Realpolitik Bites

Author - Baijayant 'Jay' Panda

Posted on - 13 July 2013

Image Source -


Published on 'The Indian Express' on 13th July 2013.





Manvendra Singh is a journalist and BJP politician who represented Barmer Lok Sabha constituency in Rajasthan between 2004 and 2009. He has a famous father,former finance and foreign minister Jaswant Singh,but that is almost incidental to this story. For starters,unlike many politicians with an illustrious ancestry,

Manvendra bypassed his father,

engaged the BJP leadership directly and took on a no-hoper constituency that his party had never won,which no other local of any standing wanted to contest.

Though he lost that first election in 1999,he stayed engaged with Barmer and nurtured it to an historic,unprecedented win for the BJP in 2004 with Rajasthan’s largest-ever margin of victory. But this book is about the 2009 election,which he lost,and therein lies a tale,a riveting one,of passion,principles,the

compromises of realpolitik and unflinching determination in the face of odds.

What changed most significantly between 2004 and 2009 was delimitation,a severe re-districting of the constituency by which large chunks of BJP-voting areas were sliced off. The political sands were shifting,too,not only in the desert state where a Congress government had replaced a BJP one,but nationally as well,with the sun setting on the Vajpayee era.

Manvendra Singh is easygoing and well-liked among peers. Yet there is a doggedness and steely determination in him that comes across from the first pages of this very engaging book. For example,“There had been much discussion,in public and within the party,that I should be the candidate for either the Jodhpur or the Jalore parliamentary seat. Both favoured a Rajput candidate,but the last thing I wanted was to be typecast.” So much for win-at-all-costs politicians and the compulsions of electoral arithmetic.

The candour with which this diary is written makes for absorbing glimpses into the life of a politician and,particularly,the hurly-burly of an election. Through it all,the candidate comes across as a regular guy,someone most people can relate to. Take,for instance,his passion for football,shared with his young son. All of us may not be diehard fans of Liverpool,or football,but many will empathise with looking forward to a match even in the midst of a gruelling travel schedule.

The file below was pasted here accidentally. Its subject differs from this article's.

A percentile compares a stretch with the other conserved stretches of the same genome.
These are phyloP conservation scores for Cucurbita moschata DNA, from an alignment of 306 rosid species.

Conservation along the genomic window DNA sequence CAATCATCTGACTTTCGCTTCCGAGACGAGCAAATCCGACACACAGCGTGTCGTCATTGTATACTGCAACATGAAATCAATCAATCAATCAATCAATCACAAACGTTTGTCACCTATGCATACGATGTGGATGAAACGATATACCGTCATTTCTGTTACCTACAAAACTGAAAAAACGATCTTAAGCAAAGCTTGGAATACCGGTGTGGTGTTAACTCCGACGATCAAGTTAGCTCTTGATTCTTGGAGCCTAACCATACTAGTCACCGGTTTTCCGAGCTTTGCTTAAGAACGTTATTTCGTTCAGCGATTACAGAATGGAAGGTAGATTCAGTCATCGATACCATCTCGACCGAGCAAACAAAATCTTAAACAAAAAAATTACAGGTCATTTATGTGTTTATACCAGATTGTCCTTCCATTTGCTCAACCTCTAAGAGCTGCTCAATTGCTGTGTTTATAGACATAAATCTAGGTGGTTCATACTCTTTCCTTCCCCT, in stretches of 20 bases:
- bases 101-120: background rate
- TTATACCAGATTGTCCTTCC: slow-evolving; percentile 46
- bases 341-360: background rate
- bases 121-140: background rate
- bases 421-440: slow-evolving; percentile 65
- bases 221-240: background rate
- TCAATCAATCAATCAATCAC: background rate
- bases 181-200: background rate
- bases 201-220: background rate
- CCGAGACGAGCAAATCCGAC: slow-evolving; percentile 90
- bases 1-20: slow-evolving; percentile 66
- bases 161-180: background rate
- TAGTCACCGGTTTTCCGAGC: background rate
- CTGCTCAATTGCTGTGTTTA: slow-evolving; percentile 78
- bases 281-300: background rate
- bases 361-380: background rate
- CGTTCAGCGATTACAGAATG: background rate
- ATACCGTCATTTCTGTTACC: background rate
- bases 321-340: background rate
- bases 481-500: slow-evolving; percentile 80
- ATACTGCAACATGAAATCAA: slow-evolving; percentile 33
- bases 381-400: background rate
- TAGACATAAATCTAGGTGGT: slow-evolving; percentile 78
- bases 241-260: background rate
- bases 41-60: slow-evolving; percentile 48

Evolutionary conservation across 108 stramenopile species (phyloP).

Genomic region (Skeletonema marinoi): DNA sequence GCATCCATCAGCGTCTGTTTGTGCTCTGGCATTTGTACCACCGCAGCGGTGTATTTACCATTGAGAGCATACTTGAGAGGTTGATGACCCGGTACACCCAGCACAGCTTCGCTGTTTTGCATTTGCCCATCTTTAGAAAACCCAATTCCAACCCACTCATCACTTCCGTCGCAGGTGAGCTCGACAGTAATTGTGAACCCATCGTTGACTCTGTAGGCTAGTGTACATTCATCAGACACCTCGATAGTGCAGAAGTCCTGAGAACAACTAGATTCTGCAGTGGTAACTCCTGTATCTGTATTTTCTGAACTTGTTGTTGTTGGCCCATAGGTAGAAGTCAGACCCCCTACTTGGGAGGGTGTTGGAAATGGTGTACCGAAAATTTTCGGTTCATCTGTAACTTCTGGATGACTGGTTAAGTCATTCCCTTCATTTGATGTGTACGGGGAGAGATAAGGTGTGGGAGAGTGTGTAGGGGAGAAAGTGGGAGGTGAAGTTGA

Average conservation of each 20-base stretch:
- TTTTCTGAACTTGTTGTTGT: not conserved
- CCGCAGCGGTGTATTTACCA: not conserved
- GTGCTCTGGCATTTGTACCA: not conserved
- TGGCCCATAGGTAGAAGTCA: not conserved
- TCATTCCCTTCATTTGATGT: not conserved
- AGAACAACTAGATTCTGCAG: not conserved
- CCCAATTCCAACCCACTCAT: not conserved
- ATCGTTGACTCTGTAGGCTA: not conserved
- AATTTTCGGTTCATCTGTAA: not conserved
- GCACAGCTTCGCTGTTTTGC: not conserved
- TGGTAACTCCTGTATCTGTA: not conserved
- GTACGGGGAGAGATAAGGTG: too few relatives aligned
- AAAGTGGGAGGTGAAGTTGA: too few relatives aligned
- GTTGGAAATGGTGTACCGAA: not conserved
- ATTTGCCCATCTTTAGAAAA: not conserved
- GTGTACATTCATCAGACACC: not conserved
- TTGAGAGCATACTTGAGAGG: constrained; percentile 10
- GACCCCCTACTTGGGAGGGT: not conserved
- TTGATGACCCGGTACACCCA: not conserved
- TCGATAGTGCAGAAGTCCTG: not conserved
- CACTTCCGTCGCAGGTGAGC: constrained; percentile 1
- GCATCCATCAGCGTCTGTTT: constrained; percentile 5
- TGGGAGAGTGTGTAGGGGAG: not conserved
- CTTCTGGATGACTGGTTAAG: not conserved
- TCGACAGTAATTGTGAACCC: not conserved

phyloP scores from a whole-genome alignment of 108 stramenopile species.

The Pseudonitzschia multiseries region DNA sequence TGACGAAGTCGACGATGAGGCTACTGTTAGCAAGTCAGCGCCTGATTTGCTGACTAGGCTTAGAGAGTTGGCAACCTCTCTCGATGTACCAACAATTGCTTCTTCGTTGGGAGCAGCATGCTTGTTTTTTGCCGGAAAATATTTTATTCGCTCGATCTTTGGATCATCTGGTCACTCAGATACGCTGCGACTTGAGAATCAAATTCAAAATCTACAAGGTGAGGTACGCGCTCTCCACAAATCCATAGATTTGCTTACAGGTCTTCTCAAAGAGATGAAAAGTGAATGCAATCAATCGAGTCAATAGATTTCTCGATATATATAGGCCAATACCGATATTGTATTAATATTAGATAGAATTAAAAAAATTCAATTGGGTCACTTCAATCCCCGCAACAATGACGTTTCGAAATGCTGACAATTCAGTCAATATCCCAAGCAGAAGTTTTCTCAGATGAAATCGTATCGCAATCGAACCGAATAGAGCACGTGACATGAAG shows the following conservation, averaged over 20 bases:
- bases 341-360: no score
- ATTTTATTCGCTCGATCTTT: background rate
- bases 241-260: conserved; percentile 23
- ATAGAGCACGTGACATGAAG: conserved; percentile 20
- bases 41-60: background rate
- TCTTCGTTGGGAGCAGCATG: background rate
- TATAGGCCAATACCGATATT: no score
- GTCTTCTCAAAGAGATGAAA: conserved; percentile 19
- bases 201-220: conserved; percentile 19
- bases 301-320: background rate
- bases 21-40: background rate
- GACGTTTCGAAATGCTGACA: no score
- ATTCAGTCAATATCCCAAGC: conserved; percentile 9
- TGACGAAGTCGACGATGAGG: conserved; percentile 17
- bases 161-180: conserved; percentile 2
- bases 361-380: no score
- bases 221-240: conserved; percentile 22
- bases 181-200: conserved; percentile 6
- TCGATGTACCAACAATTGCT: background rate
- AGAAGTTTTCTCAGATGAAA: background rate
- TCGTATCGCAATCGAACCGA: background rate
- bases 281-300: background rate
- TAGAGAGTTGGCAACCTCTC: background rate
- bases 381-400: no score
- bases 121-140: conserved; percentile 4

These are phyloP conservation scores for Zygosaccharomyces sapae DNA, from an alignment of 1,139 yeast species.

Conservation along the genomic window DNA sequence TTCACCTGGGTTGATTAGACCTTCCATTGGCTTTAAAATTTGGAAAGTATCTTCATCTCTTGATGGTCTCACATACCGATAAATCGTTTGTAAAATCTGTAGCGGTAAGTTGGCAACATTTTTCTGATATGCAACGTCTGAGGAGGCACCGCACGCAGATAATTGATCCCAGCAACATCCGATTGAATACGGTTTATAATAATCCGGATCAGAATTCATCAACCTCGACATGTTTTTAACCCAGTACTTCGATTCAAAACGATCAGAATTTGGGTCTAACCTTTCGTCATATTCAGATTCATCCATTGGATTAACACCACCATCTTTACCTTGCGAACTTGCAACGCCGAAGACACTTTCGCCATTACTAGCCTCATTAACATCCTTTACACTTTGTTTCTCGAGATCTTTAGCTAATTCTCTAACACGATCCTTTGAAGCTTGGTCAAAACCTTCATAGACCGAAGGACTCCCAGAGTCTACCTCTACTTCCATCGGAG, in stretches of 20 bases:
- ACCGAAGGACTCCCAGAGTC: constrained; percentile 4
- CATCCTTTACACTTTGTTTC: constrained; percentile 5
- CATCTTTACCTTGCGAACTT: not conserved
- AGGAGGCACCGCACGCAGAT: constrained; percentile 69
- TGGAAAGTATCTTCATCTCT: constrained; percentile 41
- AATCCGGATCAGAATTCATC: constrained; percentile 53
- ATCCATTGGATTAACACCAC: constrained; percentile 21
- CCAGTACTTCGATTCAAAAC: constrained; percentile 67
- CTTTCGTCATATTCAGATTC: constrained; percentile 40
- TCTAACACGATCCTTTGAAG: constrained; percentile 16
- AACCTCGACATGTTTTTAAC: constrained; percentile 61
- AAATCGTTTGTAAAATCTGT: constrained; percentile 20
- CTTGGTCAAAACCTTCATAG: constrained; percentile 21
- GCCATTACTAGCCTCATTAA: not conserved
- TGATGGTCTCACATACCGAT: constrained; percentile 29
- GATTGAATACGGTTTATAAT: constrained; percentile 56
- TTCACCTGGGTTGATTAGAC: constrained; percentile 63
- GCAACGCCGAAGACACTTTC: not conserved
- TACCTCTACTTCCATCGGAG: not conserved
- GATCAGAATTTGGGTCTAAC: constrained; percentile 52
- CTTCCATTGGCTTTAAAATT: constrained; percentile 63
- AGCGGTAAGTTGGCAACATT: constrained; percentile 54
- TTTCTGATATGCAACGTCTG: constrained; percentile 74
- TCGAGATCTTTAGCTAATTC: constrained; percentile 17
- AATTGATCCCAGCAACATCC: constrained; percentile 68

The book is also a window into the many worlds that overlap and sometimes collide in

Indian politics. Manvendra is a thoroughly modern man — educated in the humanities in the UK and the US —who also has a deep

respect for many traditional practices,but

he has to walk the tightrope around the remnants of certain unpalatable ones. A refrain through the book is that while the candidate is required to show up at virtually every wedding in the constituency,he and his team have to avoid those involving child marriages,a particular hazard in this part of the country.

While Manvendra Singh’s likeability as a person is always obvious throughout the book — how can you not like someone who has a favourite sand dune? — at many junctures what comes across is a certain naivete,though it is also countered with examples of him dealing with the cut-and-thrust of politics. The instances when offers to plant paid news by unscrupulous media houses are fobbed off,as are those by rival groups to sabotage their own candidate,for a fee of course,speak of a good man wading upstream in a sewer.

There are,nevertheless,enough instances to give a flavour of realpolitik to the reader in search of tantalising tidbits: for example,the “night raids” by the candidate’s strategists to reach out to borderline supporters. Or the efforts to manage the clashing egos of various influential people,and the tactics needed to reach out to all members of an electorate that still abides by caste guidelines at social events. The author also does not shy away from saying that “so many so-called respectable members of society seemed to have a past history of smuggling that I had stopped moralising over it long ago.”

Even for lay readers not particularly addicted to politics,the human drama on display in the book will be fascinating. Towards the end,a series of no-shows by former supporters,and even by his own party members,leaves no doubt about which way the wind is blowing. The calls by a confidant that the satta betting is going against him,and a pollster saying it was not looking good,only confirm it.

The book is a compelling read,reminiscent of war stories where the relentless protagonist pushes on against all odds till the end of the road. Fortunately,although politics has been called war by other means,it always holds the possibility of redemption,of a second act,that portends future excitement